Apple+: “Five Days at Memorial” series about Hurricane Katrina – Media

In the beginning there are the images that one still remembers: television footage of flooded streets, trembling trees, drowning palm trees. The hurricane Katrina is considered one of the most devastating natural disasters in the history of the USA. In 2005, the tropical storm caused enormous damage, especially on the Gulf Coast.

The story that Five Days at Memorial told is less well known, the original recordings from that time are only cut in between. It’s the story of Memorial Hospital, a New Orleans hospital that went without power for five days as a result of the hurricane – with devastating consequences for staff and patients.

At some point, water drips from the ceiling, causing unrest

It’s all based on a true story. The journalist Sheri Fink has in one Pulitzer-winning article and researched in a book what happened back then in the real Memorial Hospital. Director John Ridley (“12 Years a Slave”) has secured the rights to the plot, Apple+ is now releasing the series on the virtual anniversary of the disaster, Katrina raged in August 17 years ago.

At first, the stately hospital seems like a safe place. While the storm is raging outside, the doctors and nurses are taking care of their patients as usual, “This Love” is blaring from the radio maroon 5. But eventually water drips from the ceiling. The caretaker explains in an emergency meeting that it doesn’t take ten or fifteen feet of water to flood the hospital, four feet is enough. “And it’s already more than a foot up out there.”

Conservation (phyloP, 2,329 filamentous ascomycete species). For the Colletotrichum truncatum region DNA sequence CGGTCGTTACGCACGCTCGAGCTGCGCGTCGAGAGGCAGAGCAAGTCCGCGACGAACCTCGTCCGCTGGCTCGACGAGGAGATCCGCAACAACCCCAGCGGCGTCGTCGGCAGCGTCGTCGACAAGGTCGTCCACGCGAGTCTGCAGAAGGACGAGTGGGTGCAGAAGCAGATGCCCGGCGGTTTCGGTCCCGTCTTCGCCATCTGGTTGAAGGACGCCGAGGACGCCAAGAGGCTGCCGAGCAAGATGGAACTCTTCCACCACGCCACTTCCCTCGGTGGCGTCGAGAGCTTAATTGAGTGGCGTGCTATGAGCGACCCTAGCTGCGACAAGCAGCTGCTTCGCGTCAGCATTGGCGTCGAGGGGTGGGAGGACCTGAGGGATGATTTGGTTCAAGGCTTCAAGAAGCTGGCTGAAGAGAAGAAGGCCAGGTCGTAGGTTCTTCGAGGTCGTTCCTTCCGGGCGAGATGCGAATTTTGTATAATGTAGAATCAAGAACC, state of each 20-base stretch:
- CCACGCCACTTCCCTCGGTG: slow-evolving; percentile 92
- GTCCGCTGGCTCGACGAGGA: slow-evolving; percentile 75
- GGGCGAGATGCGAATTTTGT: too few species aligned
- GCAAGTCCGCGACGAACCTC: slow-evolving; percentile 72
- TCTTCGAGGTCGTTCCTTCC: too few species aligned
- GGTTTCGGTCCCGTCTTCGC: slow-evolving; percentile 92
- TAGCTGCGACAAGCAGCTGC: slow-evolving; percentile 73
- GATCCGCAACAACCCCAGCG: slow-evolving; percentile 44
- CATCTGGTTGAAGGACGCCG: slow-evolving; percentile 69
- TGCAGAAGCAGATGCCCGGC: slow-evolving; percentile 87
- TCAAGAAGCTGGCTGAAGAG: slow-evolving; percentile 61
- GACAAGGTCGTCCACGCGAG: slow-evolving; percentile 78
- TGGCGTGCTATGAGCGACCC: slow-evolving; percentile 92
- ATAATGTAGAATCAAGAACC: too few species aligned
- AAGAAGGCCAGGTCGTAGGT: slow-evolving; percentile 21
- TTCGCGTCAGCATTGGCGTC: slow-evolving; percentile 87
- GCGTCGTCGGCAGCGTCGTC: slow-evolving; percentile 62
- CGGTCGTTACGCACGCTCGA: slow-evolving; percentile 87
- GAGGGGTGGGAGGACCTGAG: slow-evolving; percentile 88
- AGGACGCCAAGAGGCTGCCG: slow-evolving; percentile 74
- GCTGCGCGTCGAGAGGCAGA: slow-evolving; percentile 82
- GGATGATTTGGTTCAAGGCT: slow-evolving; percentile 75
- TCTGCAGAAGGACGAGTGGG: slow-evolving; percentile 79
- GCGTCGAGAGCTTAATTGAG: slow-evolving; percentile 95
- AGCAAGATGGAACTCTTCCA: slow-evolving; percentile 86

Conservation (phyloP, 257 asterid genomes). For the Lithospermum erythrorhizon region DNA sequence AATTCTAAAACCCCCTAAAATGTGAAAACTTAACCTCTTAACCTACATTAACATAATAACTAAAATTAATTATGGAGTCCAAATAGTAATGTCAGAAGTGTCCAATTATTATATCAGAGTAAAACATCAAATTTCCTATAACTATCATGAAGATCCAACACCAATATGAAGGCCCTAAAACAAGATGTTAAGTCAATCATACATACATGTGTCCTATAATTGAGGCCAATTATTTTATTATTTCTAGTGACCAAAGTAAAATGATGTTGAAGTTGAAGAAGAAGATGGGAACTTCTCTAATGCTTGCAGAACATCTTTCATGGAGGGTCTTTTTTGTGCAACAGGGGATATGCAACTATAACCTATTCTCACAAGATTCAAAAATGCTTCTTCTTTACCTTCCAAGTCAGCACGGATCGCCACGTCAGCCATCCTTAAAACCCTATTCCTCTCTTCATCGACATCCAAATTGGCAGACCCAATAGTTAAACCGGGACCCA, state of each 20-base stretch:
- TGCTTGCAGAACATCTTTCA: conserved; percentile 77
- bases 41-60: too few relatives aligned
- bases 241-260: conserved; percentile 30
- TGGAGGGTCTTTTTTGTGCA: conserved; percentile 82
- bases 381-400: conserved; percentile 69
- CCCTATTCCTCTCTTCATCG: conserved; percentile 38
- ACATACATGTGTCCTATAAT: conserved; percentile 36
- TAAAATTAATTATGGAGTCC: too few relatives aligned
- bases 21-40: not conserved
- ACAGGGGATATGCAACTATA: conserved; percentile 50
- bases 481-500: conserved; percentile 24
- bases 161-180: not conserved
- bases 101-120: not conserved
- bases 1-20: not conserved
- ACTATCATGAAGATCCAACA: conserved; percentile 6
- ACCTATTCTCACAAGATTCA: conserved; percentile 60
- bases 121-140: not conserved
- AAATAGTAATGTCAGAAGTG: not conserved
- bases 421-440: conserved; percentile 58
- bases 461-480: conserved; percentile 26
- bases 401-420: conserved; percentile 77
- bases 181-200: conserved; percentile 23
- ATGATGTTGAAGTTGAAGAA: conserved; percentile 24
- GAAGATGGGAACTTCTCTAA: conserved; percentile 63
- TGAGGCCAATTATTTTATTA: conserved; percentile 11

The city’s power grid has stopped working, and Memorial’s food and medicine supplies are dwindling. “When was the last time someone flew to the helipad?” asked a nurse at the next crisis meeting. “When the Pope was there, in 1991,” a colleague replies. At some point, a military helicopter lands on the clinic roof, it has room for one person. The next helicopter can only take a few people with it. The doctors and nurses have to ask themselves questions that no one wants to ask themselves: Who should get out of the hospital first? The seriously ill? The premature babies? And what happens to those who can no longer be saved?

Green are the bracelets for those who can save themselves, black for others

On day four without power, the triage bracelets are taken out at the memorial. Green for those who can save themselves, black for those who can’t. “So we decide if someone lives or dies based on colorful bracelets?” Nurse Mulderick asks the health department worker. “No one is responsible. They all have to help themselves,” he replies coolly.

There is the doctor Anna Pou (Vera Farmiga), who drugs a dying patient with morphine. There is the daughter of a woman in a coma who first dabs water on her mother’s lips and later has to put a black bracelet around her. Based on these individual fates, the big questions about the value of life and the responsibility of the individual arise.

Even 17 years after Katrina these questions remain relevant. Just think of the flood disaster in the Ahr Valley or the discussions about overcrowded hospitals in the corona pandemic.

Five Days at Memorialstarting August 12, eight episodes, every Friday, on Apple+.

You can find more series recommendations here.

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